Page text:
josie's avatar

Sounds like a decent job.
I would not gripe to the boss unless you are so valuable that they are willing to redesign your position to keep you. Only you know that.
You could always try to find another job. It might work out.
But you can’t have it two ways.
See @Cruiser
If the only problem is public speaking, you can easily become more comfortable with it with experience and coaching. Optimists, Toastmasters, and my favorite, the Dale Carnegie course. They are sort of fun and at the same time very helpful.

elbanditoroso's avatar

It’s a risk.

The boss may not care. Or the boss may care, but his/her own hands are tied. Or there may be nothing that can be done, no one who can replace you.

So going to the boss has three potential outcomes:

1 – he/she listens to you and is able to change things around so you are happier.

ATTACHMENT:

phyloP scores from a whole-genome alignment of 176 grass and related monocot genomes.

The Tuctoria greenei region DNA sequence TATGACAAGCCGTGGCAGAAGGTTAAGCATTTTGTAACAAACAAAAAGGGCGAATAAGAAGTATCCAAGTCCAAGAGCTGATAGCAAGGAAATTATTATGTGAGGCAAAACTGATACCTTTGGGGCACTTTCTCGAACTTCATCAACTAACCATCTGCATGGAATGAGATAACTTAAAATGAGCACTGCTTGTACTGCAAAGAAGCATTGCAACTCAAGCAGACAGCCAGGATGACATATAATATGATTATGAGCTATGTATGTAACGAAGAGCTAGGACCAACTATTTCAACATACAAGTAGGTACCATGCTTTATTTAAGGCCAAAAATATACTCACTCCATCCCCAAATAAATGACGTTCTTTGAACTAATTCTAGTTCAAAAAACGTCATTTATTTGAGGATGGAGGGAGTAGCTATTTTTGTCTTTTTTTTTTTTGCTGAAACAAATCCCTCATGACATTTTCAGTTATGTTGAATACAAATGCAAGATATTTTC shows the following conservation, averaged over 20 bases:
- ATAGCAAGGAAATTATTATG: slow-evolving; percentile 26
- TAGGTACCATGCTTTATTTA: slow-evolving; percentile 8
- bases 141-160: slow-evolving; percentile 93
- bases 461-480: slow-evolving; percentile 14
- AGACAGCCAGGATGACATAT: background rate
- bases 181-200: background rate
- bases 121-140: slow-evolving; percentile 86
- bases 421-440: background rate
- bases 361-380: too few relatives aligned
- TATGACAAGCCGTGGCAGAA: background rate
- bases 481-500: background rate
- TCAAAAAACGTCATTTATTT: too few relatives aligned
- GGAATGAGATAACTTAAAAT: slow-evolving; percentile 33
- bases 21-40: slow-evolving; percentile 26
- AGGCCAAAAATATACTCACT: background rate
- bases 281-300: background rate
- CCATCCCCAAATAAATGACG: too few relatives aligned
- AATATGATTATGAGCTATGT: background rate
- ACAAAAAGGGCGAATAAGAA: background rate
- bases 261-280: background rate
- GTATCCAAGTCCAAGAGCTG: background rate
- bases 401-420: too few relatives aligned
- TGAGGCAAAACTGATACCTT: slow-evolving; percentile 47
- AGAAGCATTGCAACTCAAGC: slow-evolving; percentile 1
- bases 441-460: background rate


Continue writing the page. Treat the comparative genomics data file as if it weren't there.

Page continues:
2 – nothing happens. for whatever reason, nothing happens.

3 – you get fired (let go) because the boss figures you’re unhappy and will wordless communicate that to the customers/clients.

There’s a 66% chance that things will not improve, and may get worse. Is it worth the risk?

Side question – have you started working on locating a new job? Before you do anything, get your resume up to date and start looking. Just in case.

jaytkay's avatar

I would only do so if you have a practical alternative, for examples:
– Changing your duties
– Moving to a different position in the company
– “I have a new job, thanks for everything”

the_overthinker's avatar

Thank you all. I find all of these points to be valid.

I agree, and I realize, that not everyone will like every aspect of their job.

After some more reflection, I have decided that I will stay with the organization, and I will indeed speak with my supervisor. I do agree that it will depend on how I approach this, and how I portray myself. Thank you for helping me decide.

kritiper's avatar

No. Start looking for a new job if you don’t like that one.

chinchin31's avatar

no just get a new one.. they don’t really give a sh… deep down inside

Adirondackwannabe's avatar